The rest of the paper is organized as follows: the main principle of regional gravity modeling from Poisson wavelets is first introduced, and heterogeneous gravityrelated observations are linked to the functional model parameterized by Poisson wavelets. The weights for different observation groups are determined through the variance component estimation (VCE) approach, and unknown coefficients are estimated through the least squares adjustment. Further, the Tikhonov regularization method is introduced to deal with the illconditioned system, where a rapid synthesis method for computing zero and firstorder regularization matrices is provided. In the following section, Hong Kong is selected as the study area and heterogeneous data are introduced. The numerical results are also shown in this part, where the new height reference surface, HKGEOID2016, is determined. In addition, HKGEOID2016 is compared with existing models, e.g., HKGEOID2000 (Luo et al. 2005) and recently published GGMs, such as EIGEN6C4 (European Improved Gravity Model of the Earth by New Techniques 6C4) and EIGEN6C3STAT (Förste et al. 2012, 2014), for crossvalidation. The last section contains the main summary and conclusions.
Methods
Functional model and parameters estimation
Choice of regularization matrix
The regularization matrix is the key element controlling the quality of the regularized solutions, which describes the signal energy decreasing from large to small scale (Chambodut et al. 2005). For selecting the optimal regularization matrix, the zero and firstorder regularization matrices are investigated.
Zeroorder Tikhonov regularization
Firstorder Tikhonov regularization
The zeroorder Tikhonov regularization derived above is suitable for functions restricted to a sphere σ _{U} belonging to L _{2}(σ _{U}). However, this function space is quite large and includes many unsmooth functions. To introduce a scalar product suitable for smoother functions, a target function is selected as the firstorder derivative of the Poisson wavelets, and the inner products of the target functions are used to derive the entries of the firstorder regularization matrix.
Results and discussion
Study area and data
Global geopotential model and digital terrain model
GPS/leveling data
Gravity data
Statistics of the difference between altimetry and marine gravity data (Units: mGal)
Max  Min  Mean  SD 

12.6  −30.0  −4.8  4.3 
Statistics of the residual gravity observations (Units: mGal)
Max  Min  Mean  SD  

Terrestrial Δg − Δg _{EGM2008}  57.2  −29.5  −3.0  11.9 
Terrestrial Δg − Δg _{EGM2008} − Δg _{RTM}  13.7  −18.6  −1.1  4.4 
Shipborne Δg − Δg _{EGM2008}  13.0  −30.4  −8.6  7.2 
Shipborne Δg − Δg _{EGM2008} − Δg _{RTM}  12.9  −20.6  −5.7  6.0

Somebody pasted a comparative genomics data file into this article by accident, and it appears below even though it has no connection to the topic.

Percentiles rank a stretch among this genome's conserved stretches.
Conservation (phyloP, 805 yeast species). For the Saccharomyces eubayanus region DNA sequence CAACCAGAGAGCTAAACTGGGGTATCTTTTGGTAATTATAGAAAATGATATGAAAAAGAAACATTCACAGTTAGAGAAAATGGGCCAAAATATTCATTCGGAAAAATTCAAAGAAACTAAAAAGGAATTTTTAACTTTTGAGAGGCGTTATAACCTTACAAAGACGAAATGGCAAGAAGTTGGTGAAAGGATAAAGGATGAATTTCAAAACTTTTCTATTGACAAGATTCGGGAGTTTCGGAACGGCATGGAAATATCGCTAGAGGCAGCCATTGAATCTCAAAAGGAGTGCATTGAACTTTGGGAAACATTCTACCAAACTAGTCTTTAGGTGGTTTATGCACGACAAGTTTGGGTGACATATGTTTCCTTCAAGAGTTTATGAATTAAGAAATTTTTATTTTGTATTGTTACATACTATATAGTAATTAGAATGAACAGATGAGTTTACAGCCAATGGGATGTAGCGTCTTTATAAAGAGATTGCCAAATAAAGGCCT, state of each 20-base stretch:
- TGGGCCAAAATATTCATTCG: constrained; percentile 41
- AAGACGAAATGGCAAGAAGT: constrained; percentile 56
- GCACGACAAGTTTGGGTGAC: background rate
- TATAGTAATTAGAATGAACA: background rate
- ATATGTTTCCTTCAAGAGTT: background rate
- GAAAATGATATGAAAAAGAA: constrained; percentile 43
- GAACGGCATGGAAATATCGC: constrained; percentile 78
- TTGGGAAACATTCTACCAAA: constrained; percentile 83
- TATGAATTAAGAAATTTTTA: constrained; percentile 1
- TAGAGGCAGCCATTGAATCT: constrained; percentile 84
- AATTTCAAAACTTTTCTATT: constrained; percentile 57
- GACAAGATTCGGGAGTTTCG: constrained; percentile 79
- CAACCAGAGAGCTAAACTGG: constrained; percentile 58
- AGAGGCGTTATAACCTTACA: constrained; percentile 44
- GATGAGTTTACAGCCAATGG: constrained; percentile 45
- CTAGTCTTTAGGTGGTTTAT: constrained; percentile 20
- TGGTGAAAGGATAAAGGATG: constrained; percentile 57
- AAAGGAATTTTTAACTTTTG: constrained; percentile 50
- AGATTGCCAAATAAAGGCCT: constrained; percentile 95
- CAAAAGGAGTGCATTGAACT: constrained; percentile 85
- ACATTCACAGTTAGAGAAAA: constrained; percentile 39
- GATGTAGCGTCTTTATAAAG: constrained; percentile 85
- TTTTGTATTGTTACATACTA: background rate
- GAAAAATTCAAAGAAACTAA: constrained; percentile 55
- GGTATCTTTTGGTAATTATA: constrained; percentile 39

Satellite altimetry Δg − Δg _{EGM2008}  18.9  −10.9  −0.8  2.3 
Satellite altimetry Δg − Δg _{EGM2008} − Δg _{RTM}  9.8  −8.8  −0.1  1.4 
Numerical results
Determination the regularization matrix and regularization parameter
Evaluation of different geoids with various regularization parameters when zeroorder regularization is used (Units: cm)
Regularization parameters  10^{−14}  10^{−13}  10^{−12}  10^{−11}  10^{−10.8}  10^{−10.7}  10^{−10.6}  10^{−10.4}  10^{−10.2}  10^{−10}  10^{−9}  10^{−8}  10^{−7} 

2.8  2.5  2.3  2.1  2.0  1.9  1.8  1.9  2.0  2.2  2.4  2.6  3.0 
Evaluation of different geoids with various regularization parameters when firstorder regularization is used (Units: cm)
Regularization parameters  10^{−14}  10^{−13}  10^{−12}  10^{−11.8}  10^{−11.6}  10^{−11.4}  10^{−11.3}  10^{−11.2}  10^{−11}  10^{−10}  10^{−9}  10^{−8}  10^{−7} 

Radial constraint  2.4  2.2  2.1  1.9  1.8  1.7  1.6  1.7  1.7  1.8  1.9  2.1  2.3 
Horizontal constraint  2.4  2.2  2.1  1.9  1.8  1.7  1.6  1.7  1.7  1.8  1.9  2.1  2.3 
Optimal network design for Poisson wavelets
A new height reference surface over Hong Kong
Statistics of the residuals of gravity data (Units: mGal)
Max  Min  Mean  SD  

Terrestrial  5.0  −5.7  0.0  1.2 
Marine  5.6  −6.3  0.0  1.1 
Satellite altimetry  15.4  −18.4  0.0  4.8 
Statistics of the residuals of geoidal heights at GPS/leveling points (Units: cm)
Max  Min  Mean  SD  

Group I  0.5  −0.6  0.0  0.2 
Group II  0.8  −1.1  0.0  0.3 
External accuracy of HKGEOID2016 (Units: cm)
Max  Min  Mean  SD 

1.8  −1.9  0.0  1.1 
Statistical differences between GPS/leveling data and geoidal heights based on various geoids (Units: cm)
Max  Min  Mean  SD  

HKGEOID2016  1.8  −1.9  0.0  0.6 
HKGEOID2000  6.9  −6.0  0.8  2.4 
Statistical differences between GPS/leveling data and GGMderived geoidal heights (Units: cm)
Mean  SD  

EGM2008  17.8  4.2 
EIGEN6C4  20.4  4.5 
EIGEN6C3STAT  23.3  4.2 
Conclusions
Poisson wavelets are used for modeling the regional gravity field using data from various observational techniques. The method combines data with different spatial coverage, various noise levels, and spectral contents. As a case study, terrestrial, shipborne, and satellite altimetry gravity data, as well as GPS/leveling measurements, are incorporated in the Poisson wavelet model for regional gravity field recovery over Hong Kong.